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Reconciling Karma, Compassion and Clinical Psychotherapy. By: Galeet Farrow (Gollan), M.A., LPC, ACS

Sympathy and empathy are quite different from the state of loving compassion. In sympathy, we are often feeling bad for the other, seeing their struggle and not accounting for their strength and their ability to overcome. This is the beginning stage of caring for others and understanding their experience. In sympathy, we’re somewhat pitying the person in their struggle, maybe even grateful we are not in that struggle ourselves and feeling a sense of unfairness at their plight. In empathy, we begin to really enter the other shoes, to see what their experience might feel like. We understand what they are going through and have feelings of wanting to help or alleviate their struggle. Loving- Compassion is a state of being which occurs with the opening of the fourth chakra (heart). The heart is able to feel into the others’ experience with love and care, yet also to feel into life and its own inherent fairness and love. In Loving-Compassion I can sit as witness without needing to change the experience of another. I can accept them exactly as they are, without also needing to change them. Yet, when called, I am also able to offer my best in service to their healing.

How do we look at a person’s human struggle and feel life’s fairness? Growing up we’ve all heard the saying “life isn’t fair”. What if it is? That’s exactly what the concept of karma suggests isn’t it? Now, before we jump off the deep end into this topic, let’s remember that even if life itself is fair, it is my job to remain in a compassionate and loving consciousness not to be judge, jury and executioner. I always like to consider that another’s struggle may partly exist for the opportunity of others to offer love, compassion and assistance.

How do we begin to understand karma? Let’s start with the multi-lifetime perspective. One cannot accept karma from the western mindset of Tabula Rasa or being born a blank slate. Anyone who has had a baby knows there are predilections from birth, traits, and tendencies, which as parents we witness the development of, from early on and into its fuller expression as the child ages. Another example of the presence of karma is that siblings raised in the same home have very different experiences or perceptions of their parents and their childhood. Our experience is partly external phenomenal, and partly internal perception, resulting in our experiential reality.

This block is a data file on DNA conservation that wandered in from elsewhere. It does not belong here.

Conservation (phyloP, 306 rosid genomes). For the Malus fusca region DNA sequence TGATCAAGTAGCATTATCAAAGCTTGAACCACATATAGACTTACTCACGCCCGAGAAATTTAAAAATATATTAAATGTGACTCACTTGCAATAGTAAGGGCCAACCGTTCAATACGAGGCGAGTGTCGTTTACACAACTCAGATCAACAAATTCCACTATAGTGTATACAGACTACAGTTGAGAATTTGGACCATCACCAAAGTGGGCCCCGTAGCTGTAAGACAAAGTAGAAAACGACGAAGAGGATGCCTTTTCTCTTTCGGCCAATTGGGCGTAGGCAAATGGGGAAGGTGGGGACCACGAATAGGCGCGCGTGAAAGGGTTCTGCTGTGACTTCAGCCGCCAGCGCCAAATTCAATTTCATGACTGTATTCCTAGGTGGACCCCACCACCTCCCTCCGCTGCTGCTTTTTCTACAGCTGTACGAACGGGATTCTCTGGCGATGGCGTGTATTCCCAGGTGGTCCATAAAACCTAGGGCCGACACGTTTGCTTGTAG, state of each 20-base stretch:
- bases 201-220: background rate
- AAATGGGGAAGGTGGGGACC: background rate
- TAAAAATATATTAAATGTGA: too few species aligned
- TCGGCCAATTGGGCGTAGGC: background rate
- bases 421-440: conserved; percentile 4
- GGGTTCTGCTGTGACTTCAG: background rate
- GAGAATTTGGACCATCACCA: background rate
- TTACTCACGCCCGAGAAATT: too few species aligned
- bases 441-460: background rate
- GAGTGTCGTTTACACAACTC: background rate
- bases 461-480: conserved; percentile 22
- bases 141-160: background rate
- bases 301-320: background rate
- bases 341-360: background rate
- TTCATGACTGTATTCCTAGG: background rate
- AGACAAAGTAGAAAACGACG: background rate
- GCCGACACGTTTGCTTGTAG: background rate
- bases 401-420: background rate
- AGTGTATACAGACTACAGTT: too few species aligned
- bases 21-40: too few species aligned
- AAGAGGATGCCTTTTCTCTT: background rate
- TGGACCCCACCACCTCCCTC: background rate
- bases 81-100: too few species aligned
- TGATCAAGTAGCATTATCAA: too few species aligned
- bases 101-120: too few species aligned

From a multi lifetime view, we create effects, ripples in reality. Our thoughts, feelings, intentions, and actions are all colored in the quality of their truth. If they are of kind and loving intentions, they have a certain quality, a color or flavor if you will. If the intention is selfish, this will have a very different stench. Yet the action could be the same in both cases. For example, I could offer to help the old lady across the street because I see she is struggling, and I simply want to help. Alternatively, I could see it as an opportunity to do a good deed and gain spiritual favor. Another possibility is, I could do it because others are watching, and I want to create a good reputation or want to impress someone. Lastly, I could do it because that lets me get close enough to pick pocket her. All of these actions are the same- helping the old woman across the street, and yet they have very different internal motivations, they create a different resonance.

“Energy can not be created nor destroyed”, this is a foundation of western scientific thought. When a person dies, we can see that the life, the isness, the animating factor, has left the body- the energy is no longer there activating the material being. Where does this energy go? Does the life it led matter? Does the residue of its actions stick to the energy in some way?

If we broaden our lens quite a bit and begin to see life itself as a singular organism, a singular consciousness, we can understand that this law of karma may be just the very fact of the organism we are- it is simply what we are and how we work. Often, when discussing karma, we see ourselves as being rewarded or punished from an outside source. Or we believe life is a complete accident and thus all events are random and meaningless, other than the meaning we place on it. I want to offer a third possibility. What if we, as an organism, simply are in such a way, that karmic response is just part of how this works, part of what we are, what life itself is. Learning these rules of life, or rules of Self- how we operate, can help us to navigate more efficiently. What if karma is simply our own need to make it right, to correct the ways we have harmed ourselves. When we see life itself as a singular organism, then any harm done to others is actually harm done to the self- there no longer are “others”.

I would go further to say that life itself, our true nature, is one of love, and so even in the karmic balancing, it must also be the most loving experience for us to have. Somehow, the learning we experience through our struggles is also the most loving experience that can happen for our own healing, not punishment. In other words, there’s no karma that says, “you’re bad”, it is not a punishment of you did this, so in a tit-for-tat fashion this is done to you. Rather, whatever you did not understand, whatever harm was caused from ignorance in your perception, is not only paid back, but healed within you such that you no longer have that ignorance- you are also healed in the process. The eventual return to a state of loving compassion in our consciousness is occurring as we walk through the karmic lessons we’ve created. Within the seed of the karma created was the lesson that was needed in order to return to wholeness. When we look at life from this perspective, then everything happening is exactly what needs to happen, is fair and is teaching us and loving us back to wholeness.

What about catastrophes? Traumas? Wars? Are we victim-blaming and saying people deserved what happened to them?